There is very little data preserved for precipitation in Portugal during the 19th century but the Civil Protection Service of Amadora (a municipality in the north Lisbon region and distanced by 10 km. from the Atlantic) has kept accurate meteorological records after January 1916. Using modern computer methodology, Professor Nuno Leitão of the Interdisciplinary Centre for Social Sciences painstakingly interpolated these with the North Atlantic Oscillation index for the period 1836 to December 2015 provided by US National Oceanic Atlantic and Atmospheric Administration . Irregularities were evened out and other data introduced from which a table resulted to show the a yearly rainfall from 1831 to 2020.
The yearly average for 186 hydrological years proved to be 719 mm. The five wettest years were 1867, 1880 1968 1995 and 1997 with ranges from 1046 mm. tp 1216 mm. The driest years were 1943, 1944, 1982, 2004 and 2018 with ranges from 263 to 407 mm. Overall the tendency was for less annual rainfall towards the end of the term of 186 years and for the wettest months to move from the Autumn to Winter. For the period 1991 to 2020 average yearly precipitation fell to 678 mm. with the wettest month always being January with a maximum of 352 mm.
Putting to one side the debate concerning the influence on climate by humankind´s polluting activities, one can easily deduce that the third decade of the 21st century will see much less precipitation and that this will mostly be confined to the Winter months. To combat this forecast of increasing drought it behoves the government to introduce now stern measures to (1) conserve rainwater in reservoirs, (2) provide desalination plants for supply to commercial entities and (3) ensure that waste water from both domestic and commercial premises is recycled before being used for irrigation.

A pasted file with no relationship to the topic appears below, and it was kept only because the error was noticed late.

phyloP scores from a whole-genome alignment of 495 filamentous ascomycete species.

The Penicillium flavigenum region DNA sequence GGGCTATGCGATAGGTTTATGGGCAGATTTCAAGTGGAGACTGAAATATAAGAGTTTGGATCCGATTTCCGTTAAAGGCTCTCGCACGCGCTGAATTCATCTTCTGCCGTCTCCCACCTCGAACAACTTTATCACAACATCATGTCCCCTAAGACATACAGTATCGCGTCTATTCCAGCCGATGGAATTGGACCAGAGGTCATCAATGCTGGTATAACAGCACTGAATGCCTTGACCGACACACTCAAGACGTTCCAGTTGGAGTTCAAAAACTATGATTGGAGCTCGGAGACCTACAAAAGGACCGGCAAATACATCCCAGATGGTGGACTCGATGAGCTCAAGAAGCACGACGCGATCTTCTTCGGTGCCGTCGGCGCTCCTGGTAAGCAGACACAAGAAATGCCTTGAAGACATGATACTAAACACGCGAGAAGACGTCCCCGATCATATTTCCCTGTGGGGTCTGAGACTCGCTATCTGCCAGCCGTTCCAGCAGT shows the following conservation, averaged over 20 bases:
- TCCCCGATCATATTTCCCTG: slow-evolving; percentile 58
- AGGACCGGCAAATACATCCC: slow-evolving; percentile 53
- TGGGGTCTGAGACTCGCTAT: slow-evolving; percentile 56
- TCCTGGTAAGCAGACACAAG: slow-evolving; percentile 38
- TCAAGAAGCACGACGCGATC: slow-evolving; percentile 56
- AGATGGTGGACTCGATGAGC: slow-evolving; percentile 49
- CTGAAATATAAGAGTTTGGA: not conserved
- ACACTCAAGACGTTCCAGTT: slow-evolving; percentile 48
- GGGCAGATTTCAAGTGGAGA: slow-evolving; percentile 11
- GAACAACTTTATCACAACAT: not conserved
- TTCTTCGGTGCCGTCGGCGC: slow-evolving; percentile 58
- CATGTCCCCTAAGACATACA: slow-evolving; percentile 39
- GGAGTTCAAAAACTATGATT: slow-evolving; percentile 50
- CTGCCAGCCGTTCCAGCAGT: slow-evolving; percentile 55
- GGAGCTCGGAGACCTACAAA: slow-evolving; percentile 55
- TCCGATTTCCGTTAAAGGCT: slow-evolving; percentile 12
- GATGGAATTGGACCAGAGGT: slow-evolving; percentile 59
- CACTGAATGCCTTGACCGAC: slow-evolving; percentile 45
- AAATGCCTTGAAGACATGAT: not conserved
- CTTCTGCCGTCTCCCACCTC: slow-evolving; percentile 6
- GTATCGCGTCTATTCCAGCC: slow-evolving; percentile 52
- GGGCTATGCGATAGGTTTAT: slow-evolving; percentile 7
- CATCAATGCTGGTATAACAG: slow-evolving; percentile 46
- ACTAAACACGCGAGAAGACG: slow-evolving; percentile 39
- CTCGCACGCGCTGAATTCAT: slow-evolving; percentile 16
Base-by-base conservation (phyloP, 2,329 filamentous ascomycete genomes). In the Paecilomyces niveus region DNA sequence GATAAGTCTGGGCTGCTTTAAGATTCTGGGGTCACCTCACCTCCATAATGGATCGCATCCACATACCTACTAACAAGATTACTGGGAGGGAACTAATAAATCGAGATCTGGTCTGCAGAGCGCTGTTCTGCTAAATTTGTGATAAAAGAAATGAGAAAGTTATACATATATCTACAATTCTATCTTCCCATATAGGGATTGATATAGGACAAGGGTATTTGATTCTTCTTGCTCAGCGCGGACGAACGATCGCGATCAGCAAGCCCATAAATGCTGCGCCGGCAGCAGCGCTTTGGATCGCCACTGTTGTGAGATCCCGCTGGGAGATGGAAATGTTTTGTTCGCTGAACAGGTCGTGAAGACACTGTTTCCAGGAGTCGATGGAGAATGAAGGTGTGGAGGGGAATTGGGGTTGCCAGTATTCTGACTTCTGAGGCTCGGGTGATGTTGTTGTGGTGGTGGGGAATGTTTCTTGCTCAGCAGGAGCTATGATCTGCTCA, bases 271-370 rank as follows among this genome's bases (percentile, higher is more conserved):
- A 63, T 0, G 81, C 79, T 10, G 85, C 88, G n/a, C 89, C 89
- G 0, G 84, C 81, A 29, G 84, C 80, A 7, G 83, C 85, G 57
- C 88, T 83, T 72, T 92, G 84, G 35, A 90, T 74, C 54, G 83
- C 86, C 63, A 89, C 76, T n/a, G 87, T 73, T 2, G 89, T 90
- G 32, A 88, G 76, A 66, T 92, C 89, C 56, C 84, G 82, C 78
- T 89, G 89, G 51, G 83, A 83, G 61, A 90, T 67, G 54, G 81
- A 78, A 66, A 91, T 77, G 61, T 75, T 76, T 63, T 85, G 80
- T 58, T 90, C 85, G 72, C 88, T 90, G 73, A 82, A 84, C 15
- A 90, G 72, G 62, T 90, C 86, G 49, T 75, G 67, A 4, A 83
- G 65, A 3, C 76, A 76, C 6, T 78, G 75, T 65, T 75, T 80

Such measures are going to cause grief and consternation especially to the privileged classes but there must be imposed a restrictive use of potable water which must be available cheaply to a pre-determined level for the occupants of each household ; beyond this basic need the costs per person should rise sharply. The use of potable water for luxuries such as swimming pools should be highly taxed and eventually cease when recycled and desalinated supplies become available
It would be timely for our hydrological engineers to study the precautions set in place by the state of Israel which shares with Portugal many geographical similarities. A recently published study with video supported projections prints a vivid scenario of the dual potentially devastating hazards of rising sea levels and falling precipitation which will cause fresh water to become a very expensive and coveted commodity. Perhaps it would be appropriate on Sunday 16 June, (the 7th and final day of Sukkot) that we should join our Sephardic Jewish ancestors in their prayer Tikkun Hageshem which calls upon their God to remember the righteousness of His creation and the great gift of flowing water .
by email, Roberto